Making a Leather NATO Strap for My Hamilton Khaki Pilot Day Date Watch

Today it’s time to make a leather NATO strap for my beautiful Hamilton Khaki Pilot Day Date automatic watch. The history of both Hamilton watches and NATO straps is quite interesting so this watch deserves a stunning leather NATO strap. The specific leather I am going to use for this project is dark brown pull up leather, sometimes referred to as crazy horse leather. These NATO straps are quite easy to make and make for a fun little project to start leatherworking with a minimal amount of specific leather working tools. I hope you enjoy this video!

Video transcript:

Hello ladies and gentlemen, welcome to Tony Needs Hobbies. My name is Tony and in this video I am going to make a leather watch strap. A NATO strap to be more precise for this beautiful Hamilton Khaki Pilot Day Date automatic watch. Have fun watching.

I am going to make the NATO strap out of this beautiful dark brown piece of pull up leather. But the first step will be stripping this existing, very cheap strap from its hardware.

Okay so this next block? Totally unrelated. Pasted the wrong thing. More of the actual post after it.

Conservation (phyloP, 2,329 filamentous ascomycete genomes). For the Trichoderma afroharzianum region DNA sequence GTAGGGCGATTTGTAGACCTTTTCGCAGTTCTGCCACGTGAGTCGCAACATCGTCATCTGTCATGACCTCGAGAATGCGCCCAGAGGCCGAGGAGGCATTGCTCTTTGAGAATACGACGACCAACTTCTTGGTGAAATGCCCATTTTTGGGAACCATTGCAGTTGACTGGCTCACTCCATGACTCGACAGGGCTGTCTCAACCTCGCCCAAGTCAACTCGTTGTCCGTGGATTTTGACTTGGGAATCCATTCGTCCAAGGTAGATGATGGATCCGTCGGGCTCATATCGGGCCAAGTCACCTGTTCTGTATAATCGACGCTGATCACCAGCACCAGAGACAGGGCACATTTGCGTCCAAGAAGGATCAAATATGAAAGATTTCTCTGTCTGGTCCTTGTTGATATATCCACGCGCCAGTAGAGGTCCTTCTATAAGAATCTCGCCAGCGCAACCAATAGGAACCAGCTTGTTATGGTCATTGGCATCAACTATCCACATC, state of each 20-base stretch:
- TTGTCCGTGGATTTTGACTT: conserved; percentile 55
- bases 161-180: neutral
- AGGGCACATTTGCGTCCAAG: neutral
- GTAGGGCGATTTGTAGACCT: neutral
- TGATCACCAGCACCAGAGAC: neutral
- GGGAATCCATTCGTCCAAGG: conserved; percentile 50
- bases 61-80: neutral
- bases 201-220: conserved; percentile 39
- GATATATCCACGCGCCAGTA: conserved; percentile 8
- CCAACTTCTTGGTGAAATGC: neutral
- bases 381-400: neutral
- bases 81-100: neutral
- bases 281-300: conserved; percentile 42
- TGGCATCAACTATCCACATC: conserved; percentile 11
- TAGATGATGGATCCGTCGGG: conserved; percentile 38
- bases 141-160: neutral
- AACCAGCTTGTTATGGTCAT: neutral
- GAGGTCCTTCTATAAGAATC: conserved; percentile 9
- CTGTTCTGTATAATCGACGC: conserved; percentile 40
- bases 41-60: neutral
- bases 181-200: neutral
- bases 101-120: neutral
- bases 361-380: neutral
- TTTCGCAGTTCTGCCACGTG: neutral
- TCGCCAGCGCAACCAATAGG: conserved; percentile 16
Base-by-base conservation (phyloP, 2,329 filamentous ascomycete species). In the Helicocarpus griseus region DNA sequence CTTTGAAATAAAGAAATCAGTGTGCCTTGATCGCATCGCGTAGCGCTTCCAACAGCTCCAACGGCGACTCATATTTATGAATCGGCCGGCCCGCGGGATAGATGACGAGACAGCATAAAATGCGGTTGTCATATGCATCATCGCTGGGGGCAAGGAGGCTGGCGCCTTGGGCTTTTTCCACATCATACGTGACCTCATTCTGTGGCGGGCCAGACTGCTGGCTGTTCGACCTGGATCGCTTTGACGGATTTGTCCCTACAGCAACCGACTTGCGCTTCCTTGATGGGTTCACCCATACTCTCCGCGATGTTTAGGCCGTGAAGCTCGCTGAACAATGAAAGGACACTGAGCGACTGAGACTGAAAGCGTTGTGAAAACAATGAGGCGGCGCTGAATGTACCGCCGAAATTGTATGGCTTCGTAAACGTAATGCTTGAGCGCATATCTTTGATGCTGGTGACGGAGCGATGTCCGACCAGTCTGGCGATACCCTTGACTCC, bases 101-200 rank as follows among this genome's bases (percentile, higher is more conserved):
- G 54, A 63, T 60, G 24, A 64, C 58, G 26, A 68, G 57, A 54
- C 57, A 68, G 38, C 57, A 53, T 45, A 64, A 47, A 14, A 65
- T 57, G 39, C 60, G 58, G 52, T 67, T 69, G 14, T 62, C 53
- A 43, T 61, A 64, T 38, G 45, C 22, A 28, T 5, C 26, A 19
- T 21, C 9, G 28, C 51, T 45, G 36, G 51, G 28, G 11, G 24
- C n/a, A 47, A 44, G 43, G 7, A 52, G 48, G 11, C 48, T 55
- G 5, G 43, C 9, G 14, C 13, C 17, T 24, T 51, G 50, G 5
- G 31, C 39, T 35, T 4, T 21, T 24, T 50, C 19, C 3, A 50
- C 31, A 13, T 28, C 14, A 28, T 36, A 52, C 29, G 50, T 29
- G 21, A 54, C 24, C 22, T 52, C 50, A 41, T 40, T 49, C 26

The history of the NATO strap is quite fascinating. They originated in the seventies as a nylon strap made for the British Ministry of Defense. To get such a strap, a soldier had to fill in a form, referred to as a G10 which later became synonym for the strap itself. I couldn’t find why they are currently called NATO straps. If you know, please drop me a line in the comments.

These days you can see these relatively cheap straps on all sorts of watches from cheap Timexes to expensive Rolexes, but as explained, originally they were designed for military watches. That’s why I am going to make a leather version for this Hamilton pilots watch of which the design is clearly inspired by the German World War II flieger watches.

I strip the strap from its hardware using my trusty Victorinox Swiss Army Knife that has served me well over ten years at this moment. Of course you can try to make the hardware yourself, but these nylon straps can be bought very cheaply If you buy in bulk, so I chose to use pre-existing straps for the hardware and as a template.